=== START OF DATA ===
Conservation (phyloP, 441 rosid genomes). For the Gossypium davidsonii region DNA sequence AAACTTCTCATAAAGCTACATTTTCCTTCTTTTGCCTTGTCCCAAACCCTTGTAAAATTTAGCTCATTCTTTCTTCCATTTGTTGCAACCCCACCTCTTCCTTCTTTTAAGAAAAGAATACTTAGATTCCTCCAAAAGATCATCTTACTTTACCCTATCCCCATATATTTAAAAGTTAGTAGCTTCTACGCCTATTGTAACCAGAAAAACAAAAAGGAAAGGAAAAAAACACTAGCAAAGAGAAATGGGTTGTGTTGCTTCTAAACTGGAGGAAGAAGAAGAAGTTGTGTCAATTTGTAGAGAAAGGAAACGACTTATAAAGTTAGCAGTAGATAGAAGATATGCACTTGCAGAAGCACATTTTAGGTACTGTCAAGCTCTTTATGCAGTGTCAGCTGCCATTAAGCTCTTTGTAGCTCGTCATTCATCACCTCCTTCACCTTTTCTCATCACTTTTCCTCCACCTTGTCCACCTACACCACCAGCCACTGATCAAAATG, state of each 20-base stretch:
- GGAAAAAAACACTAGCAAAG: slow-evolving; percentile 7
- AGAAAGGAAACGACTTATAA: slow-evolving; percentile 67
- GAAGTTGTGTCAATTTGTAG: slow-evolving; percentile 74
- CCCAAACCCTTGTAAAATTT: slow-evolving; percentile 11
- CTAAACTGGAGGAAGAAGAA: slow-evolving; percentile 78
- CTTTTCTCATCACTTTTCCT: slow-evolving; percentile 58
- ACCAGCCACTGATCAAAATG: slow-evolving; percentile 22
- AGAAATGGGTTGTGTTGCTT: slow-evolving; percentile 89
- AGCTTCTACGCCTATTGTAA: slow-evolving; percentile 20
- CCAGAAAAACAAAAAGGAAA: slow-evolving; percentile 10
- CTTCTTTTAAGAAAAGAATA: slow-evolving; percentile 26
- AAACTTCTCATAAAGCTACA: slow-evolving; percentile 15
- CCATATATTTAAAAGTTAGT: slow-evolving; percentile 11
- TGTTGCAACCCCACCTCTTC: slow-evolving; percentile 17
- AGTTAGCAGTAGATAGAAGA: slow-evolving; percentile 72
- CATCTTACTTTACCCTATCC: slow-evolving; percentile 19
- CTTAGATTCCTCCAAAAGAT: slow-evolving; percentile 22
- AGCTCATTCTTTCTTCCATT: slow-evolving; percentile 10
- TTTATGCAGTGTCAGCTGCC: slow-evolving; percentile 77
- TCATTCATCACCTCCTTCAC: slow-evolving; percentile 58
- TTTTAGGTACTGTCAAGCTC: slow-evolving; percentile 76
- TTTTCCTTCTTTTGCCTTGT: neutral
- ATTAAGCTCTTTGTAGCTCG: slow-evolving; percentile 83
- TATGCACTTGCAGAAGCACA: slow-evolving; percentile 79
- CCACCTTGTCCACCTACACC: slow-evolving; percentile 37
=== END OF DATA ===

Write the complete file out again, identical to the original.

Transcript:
Conservation (phyloP, 441 rosid genomes). For the Gossypium davidsonii region DNA sequence AAACTTCTCATAAAGCTACATTTTCCTTCTTTTGCCTTGTCCCAAACCCTTGTAAAATTTAGCTCATTCTTTCTTCCATTTGTTGCAACCCCACCTCTTCCTTCTTTTAAGAAAAGAATACTTAGATTCCTCCAAAAGATCATCTTACTTTACCCTATCCCCATATATTTAAAAGTTAGTAGCTTCTACGCCTATTGTAACCAGAAAAACAAAAAGGAAAGGAAAAAAACACTAGCAAAGAGAAATGGGTTGTGTTGCTTCTAAACTGGAGGAAGAAGAAGAAGTTGTGTCAATTTGTAGAGAAAGGAAACGACTTATAAAGTTAGCAGTAGATAGAAGATATGCACTTGCAGAAGCACATTTTAGGTACTGTCAAGCTCTTTATGCAGTGTCAGCTGCCATTAAGCTCTTTGTAGCTCGTCATTCATCACCTCCTTCACCTTTTCTCATCACTTTTCCTCCACCTTGTCCACCTACACCACCAGCCACTGATCAAAATG, state of each 20-base stretch:
- GGAAAAAAACACTAGCAAAG: slow-evolving; percentile 7
- AGAAAGGAAACGACTTATAA: slow-evolving; percentile 67
- GAAGTTGTGTCAATTTGTAG: slow-evolving; percentile 74
- CCCAAACCCTTGTAAAATTT: slow-evolving; percentile 11
- CTAAACTGGAGGAAGAAGAA: slow-evolving; percentile 78
- CTTTTCTCATCACTTTTCCT: slow-evolving; percentile 58
- ACCAGCCACTGATCAAAATG: slow-evolving; percentile 22
- AGAAATGGGTTGTGTTGCTT: slow-evolving; percentile 89
- AGCTTCTACGCCTATTGTAA: slow-evolving; percentile 20
- CCAGAAAAACAAAAAGGAAA: slow-evolving; percentile 10
- CTTCTTTTAAGAAAAGAATA: slow-evolving; percentile 26
- AAACTTCTCATAAAGCTACA: slow-evolving; percentile 15
- CCATATATTTAAAAGTTAGT: slow-evolving; percentile 11
- TGTTGCAACCCCACCTCTTC: slow-evolving; percentile 17
- AGTTAGCAGTAGATAGAAGA: slow-evolving; percentile 72
- CATCTTACTTTACCCTATCC: slow-evolving; percentile 19
- CTTAGATTCCTCCAAAAGAT: slow-evolving; percentile 22
- AGCTCATTCTTTCTTCCATT: slow-evolving; percentile 10
- TTTATGCAGTGTCAGCTGCC: slow-evolving; percentile 77
- TCATTCATCACCTCCTTCAC: slow-evolving; percentile 58
- TTTTAGGTACTGTCAAGCTC: slow-evolving; percentile 76
- TTTTCCTTCTTTTGCCTTGT: neutral
- ATTAAGCTCTTTGTAGCTCG: slow-evolving; percentile 83
- TATGCACTTGCAGAAGCACA: slow-evolving; percentile 79
- CCACCTTGTCCACCTACACC: slow-evolving; percentile 37